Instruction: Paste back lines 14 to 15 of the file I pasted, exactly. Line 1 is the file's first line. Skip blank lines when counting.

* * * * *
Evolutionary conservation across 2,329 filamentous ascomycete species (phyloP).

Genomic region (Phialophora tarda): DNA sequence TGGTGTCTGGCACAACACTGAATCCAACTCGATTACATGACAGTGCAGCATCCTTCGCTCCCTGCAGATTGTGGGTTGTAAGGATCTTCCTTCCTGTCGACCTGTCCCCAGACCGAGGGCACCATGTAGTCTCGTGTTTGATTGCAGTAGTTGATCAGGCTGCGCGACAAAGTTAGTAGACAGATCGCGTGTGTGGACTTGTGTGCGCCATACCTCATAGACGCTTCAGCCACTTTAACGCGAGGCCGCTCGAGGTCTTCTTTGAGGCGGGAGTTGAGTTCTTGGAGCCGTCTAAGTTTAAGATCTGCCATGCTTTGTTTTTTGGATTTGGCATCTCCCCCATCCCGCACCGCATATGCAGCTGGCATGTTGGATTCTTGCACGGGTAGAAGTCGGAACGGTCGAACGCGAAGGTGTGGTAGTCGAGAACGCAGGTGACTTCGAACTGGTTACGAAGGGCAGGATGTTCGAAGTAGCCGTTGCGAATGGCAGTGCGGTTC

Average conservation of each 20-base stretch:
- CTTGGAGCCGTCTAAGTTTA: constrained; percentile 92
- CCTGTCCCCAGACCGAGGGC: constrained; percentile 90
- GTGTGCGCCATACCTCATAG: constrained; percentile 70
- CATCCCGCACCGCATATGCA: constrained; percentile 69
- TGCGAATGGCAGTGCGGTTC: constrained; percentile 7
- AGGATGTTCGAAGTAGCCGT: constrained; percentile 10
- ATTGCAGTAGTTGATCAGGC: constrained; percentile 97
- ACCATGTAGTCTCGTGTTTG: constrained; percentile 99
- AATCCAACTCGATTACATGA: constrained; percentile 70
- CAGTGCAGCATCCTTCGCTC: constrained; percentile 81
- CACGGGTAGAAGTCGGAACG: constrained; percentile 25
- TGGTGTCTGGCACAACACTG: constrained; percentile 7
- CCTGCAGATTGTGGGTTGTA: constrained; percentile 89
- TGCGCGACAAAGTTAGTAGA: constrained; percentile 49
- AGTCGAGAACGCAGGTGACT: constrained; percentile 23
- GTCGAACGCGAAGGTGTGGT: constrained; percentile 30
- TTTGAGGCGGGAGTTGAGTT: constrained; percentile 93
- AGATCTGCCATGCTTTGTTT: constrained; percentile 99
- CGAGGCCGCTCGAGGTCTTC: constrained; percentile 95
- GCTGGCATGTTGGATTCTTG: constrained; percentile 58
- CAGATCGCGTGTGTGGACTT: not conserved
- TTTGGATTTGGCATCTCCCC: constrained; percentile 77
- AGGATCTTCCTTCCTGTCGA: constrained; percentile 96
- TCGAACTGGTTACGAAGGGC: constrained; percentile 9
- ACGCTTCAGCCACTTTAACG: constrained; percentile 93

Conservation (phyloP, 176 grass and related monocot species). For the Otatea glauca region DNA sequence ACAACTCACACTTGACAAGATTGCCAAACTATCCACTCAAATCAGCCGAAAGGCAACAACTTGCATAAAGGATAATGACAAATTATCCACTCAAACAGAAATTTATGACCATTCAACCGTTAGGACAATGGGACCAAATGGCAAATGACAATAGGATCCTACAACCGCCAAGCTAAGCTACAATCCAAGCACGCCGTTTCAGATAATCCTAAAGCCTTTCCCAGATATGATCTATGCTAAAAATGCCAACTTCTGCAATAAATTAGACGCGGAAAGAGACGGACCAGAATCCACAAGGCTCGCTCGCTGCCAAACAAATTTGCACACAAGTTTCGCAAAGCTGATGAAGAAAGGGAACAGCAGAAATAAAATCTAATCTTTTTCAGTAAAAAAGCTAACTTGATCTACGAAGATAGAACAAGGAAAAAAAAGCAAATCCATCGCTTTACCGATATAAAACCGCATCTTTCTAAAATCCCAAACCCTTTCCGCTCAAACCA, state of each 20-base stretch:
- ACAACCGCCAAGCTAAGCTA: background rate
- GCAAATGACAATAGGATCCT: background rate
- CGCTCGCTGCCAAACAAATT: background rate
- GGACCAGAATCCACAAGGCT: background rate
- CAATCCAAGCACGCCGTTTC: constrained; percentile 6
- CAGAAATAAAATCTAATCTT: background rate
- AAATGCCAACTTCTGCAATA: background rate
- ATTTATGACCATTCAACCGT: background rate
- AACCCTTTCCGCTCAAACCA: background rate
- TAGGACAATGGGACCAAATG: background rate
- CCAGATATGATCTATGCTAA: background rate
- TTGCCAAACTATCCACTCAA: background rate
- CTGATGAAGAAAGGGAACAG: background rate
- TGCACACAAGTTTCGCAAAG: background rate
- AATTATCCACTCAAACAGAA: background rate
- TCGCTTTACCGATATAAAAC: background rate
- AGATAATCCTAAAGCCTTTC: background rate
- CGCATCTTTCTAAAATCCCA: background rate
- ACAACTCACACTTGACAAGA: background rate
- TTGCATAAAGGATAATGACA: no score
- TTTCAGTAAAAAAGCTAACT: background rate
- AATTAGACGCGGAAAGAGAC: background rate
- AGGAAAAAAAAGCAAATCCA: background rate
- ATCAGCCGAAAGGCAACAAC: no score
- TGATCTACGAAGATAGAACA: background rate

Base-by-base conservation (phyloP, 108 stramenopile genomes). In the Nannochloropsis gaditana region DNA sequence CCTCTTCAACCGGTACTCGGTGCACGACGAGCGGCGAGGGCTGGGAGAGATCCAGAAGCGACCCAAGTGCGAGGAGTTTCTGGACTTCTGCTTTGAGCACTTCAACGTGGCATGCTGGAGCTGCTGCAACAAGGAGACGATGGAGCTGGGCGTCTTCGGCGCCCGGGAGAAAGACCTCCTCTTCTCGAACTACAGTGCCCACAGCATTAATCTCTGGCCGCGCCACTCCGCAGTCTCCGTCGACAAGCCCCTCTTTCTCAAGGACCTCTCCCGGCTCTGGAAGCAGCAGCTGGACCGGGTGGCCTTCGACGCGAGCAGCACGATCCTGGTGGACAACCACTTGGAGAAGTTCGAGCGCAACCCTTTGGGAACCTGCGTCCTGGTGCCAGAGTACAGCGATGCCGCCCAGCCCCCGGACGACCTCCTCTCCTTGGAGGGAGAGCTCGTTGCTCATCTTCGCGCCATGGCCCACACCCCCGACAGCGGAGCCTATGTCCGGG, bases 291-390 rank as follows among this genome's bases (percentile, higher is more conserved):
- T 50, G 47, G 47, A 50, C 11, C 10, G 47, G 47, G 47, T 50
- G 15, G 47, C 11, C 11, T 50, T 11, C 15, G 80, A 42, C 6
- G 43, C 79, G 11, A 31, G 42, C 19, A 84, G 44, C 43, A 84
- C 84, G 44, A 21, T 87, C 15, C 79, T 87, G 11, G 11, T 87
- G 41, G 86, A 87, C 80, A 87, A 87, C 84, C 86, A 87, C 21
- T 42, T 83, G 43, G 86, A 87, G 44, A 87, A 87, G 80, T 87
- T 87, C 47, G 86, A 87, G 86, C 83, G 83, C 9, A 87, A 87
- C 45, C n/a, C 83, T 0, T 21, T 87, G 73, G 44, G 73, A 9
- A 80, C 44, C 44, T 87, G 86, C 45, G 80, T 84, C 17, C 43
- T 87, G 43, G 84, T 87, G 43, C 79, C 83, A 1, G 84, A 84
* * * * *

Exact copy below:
- CACGGGTAGAAGTCGGAACG: constrained; percentile 25
- TGGTGTCTGGCACAACACTG: constrained; percentile 7